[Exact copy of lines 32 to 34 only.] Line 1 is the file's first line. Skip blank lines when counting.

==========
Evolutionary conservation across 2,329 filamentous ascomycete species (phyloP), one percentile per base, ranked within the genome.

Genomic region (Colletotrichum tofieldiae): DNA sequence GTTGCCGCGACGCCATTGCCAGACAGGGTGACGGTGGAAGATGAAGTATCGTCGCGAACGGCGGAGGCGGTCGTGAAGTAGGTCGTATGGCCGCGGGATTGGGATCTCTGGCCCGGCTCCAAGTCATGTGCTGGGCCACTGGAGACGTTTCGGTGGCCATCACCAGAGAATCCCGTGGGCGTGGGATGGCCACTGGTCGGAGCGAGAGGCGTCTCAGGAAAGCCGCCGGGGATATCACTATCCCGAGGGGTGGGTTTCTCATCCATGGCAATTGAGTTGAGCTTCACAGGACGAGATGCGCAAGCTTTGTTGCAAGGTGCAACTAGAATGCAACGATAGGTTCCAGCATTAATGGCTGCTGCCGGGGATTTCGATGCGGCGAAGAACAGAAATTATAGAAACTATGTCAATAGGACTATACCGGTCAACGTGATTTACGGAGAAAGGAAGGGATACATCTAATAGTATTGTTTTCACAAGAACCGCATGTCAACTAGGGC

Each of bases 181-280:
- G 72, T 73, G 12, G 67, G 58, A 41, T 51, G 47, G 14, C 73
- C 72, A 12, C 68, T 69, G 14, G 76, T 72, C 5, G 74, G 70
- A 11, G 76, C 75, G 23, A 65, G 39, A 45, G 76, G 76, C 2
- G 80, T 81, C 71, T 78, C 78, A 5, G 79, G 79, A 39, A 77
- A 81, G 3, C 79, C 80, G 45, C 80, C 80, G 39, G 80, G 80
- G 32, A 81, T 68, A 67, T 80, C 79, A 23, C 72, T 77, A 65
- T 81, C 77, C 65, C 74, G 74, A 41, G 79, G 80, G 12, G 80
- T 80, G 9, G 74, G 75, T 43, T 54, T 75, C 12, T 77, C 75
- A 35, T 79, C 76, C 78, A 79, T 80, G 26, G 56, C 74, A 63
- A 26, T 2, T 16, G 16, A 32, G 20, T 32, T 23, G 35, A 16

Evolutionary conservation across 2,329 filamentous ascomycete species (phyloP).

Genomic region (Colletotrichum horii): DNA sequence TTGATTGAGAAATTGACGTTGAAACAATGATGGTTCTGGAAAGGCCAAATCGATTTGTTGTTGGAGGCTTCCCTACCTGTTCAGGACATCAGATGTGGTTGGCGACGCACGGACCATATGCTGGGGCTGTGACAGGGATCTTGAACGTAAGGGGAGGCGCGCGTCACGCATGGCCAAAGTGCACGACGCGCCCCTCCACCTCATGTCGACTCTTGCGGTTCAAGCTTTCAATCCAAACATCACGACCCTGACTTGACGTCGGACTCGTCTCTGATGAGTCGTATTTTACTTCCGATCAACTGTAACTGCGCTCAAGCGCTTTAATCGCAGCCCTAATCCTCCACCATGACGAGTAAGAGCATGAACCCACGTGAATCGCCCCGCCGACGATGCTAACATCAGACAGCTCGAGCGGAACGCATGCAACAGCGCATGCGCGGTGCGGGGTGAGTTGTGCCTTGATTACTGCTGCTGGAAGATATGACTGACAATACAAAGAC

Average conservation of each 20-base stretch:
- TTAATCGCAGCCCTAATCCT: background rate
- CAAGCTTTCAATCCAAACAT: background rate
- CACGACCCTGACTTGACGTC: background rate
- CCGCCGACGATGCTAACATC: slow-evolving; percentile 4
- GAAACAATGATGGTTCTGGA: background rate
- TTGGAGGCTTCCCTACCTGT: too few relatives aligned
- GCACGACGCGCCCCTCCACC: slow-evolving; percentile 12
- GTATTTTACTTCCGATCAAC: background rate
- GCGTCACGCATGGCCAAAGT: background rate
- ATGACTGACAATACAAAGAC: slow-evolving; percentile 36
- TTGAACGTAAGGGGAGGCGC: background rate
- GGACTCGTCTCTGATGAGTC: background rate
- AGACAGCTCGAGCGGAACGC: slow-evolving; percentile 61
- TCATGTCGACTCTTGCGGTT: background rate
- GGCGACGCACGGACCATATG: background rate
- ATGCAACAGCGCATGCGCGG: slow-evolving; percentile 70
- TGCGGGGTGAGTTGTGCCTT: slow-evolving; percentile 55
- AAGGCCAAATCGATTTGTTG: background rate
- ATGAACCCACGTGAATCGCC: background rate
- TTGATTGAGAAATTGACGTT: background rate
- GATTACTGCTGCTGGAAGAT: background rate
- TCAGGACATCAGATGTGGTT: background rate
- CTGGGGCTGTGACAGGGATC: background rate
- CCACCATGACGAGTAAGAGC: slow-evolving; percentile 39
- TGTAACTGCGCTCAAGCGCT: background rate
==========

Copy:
- ATGCAACAGCGCATGCGCGG: slow-evolving; percentile 70
- TGCGGGGTGAGTTGTGCCTT: slow-evolving; percentile 55
- AAGGCCAAATCGATTTGTTG: background rate